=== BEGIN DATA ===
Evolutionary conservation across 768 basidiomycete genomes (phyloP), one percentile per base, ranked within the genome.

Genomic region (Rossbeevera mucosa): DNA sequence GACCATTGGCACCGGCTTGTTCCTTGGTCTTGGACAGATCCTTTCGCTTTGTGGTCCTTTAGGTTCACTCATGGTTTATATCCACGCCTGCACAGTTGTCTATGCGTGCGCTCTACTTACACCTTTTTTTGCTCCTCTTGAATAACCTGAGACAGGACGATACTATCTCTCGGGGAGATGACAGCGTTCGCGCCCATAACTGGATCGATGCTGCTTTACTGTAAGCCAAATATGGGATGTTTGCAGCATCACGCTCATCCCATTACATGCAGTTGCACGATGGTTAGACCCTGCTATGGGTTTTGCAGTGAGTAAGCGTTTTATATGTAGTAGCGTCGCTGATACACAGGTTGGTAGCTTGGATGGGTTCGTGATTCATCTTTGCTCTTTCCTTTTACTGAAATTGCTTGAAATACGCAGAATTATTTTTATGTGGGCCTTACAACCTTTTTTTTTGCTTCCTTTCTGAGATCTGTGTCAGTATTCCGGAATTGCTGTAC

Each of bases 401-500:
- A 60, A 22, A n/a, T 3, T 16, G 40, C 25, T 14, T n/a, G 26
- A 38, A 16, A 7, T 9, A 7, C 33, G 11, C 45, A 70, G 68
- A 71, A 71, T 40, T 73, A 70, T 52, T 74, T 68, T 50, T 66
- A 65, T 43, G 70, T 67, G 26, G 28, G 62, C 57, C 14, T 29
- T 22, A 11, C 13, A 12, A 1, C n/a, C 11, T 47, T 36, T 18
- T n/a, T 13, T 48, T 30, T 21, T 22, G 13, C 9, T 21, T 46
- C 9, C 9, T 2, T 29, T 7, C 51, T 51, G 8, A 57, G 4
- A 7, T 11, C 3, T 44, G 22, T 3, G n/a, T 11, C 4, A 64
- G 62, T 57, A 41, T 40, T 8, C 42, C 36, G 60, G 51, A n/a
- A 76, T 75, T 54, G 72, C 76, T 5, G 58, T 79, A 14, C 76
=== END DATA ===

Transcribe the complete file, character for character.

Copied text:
Evolutionary conservation across 768 basidiomycete genomes (phyloP), one percentile per base, ranked within the genome.

Genomic region (Rossbeevera mucosa): DNA sequence GACCATTGGCACCGGCTTGTTCCTTGGTCTTGGACAGATCCTTTCGCTTTGTGGTCCTTTAGGTTCACTCATGGTTTATATCCACGCCTGCACAGTTGTCTATGCGTGCGCTCTACTTACACCTTTTTTTGCTCCTCTTGAATAACCTGAGACAGGACGATACTATCTCTCGGGGAGATGACAGCGTTCGCGCCCATAACTGGATCGATGCTGCTTTACTGTAAGCCAAATATGGGATGTTTGCAGCATCACGCTCATCCCATTACATGCAGTTGCACGATGGTTAGACCCTGCTATGGGTTTTGCAGTGAGTAAGCGTTTTATATGTAGTAGCGTCGCTGATACACAGGTTGGTAGCTTGGATGGGTTCGTGATTCATCTTTGCTCTTTCCTTTTACTGAAATTGCTTGAAATACGCAGAATTATTTTTATGTGGGCCTTACAACCTTTTTTTTTGCTTCCTTTCTGAGATCTGTGTCAGTATTCCGGAATTGCTGTAC

Each of bases 401-500:
- A 60, A 22, A n/a, T 3, T 16, G 40, C 25, T 14, T n/a, G 26
- A 38, A 16, A 7, T 9, A 7, C 33, G 11, C 45, A 70, G 68
- A 71, A 71, T 40, T 73, A 70, T 52, T 74, T 68, T 50, T 66
- A 65, T 43, G 70, T 67, G 26, G 28, G 62, C 57, C 14, T 29
- T 22, A 11, C 13, A 12, A 1, C n/a, C 11, T 47, T 36, T 18
- T n/a, T 13, T 48, T 30, T 21, T 22, G 13, C 9, T 21, T 46
- C 9, C 9, T 2, T 29, T 7, C 51, T 51, G 8, A 57, G 4
- A 7, T 11, C 3, T 44, G 22, T 3, G n/a, T 11, C 4, A 64
- G 62, T 57, A 41, T 40, T 8, C 42, C 36, G 60, G 51, A n/a
- A 76, T 75, T 54, G 72, C 76, T 5, G 58, T 79, A 14, C 76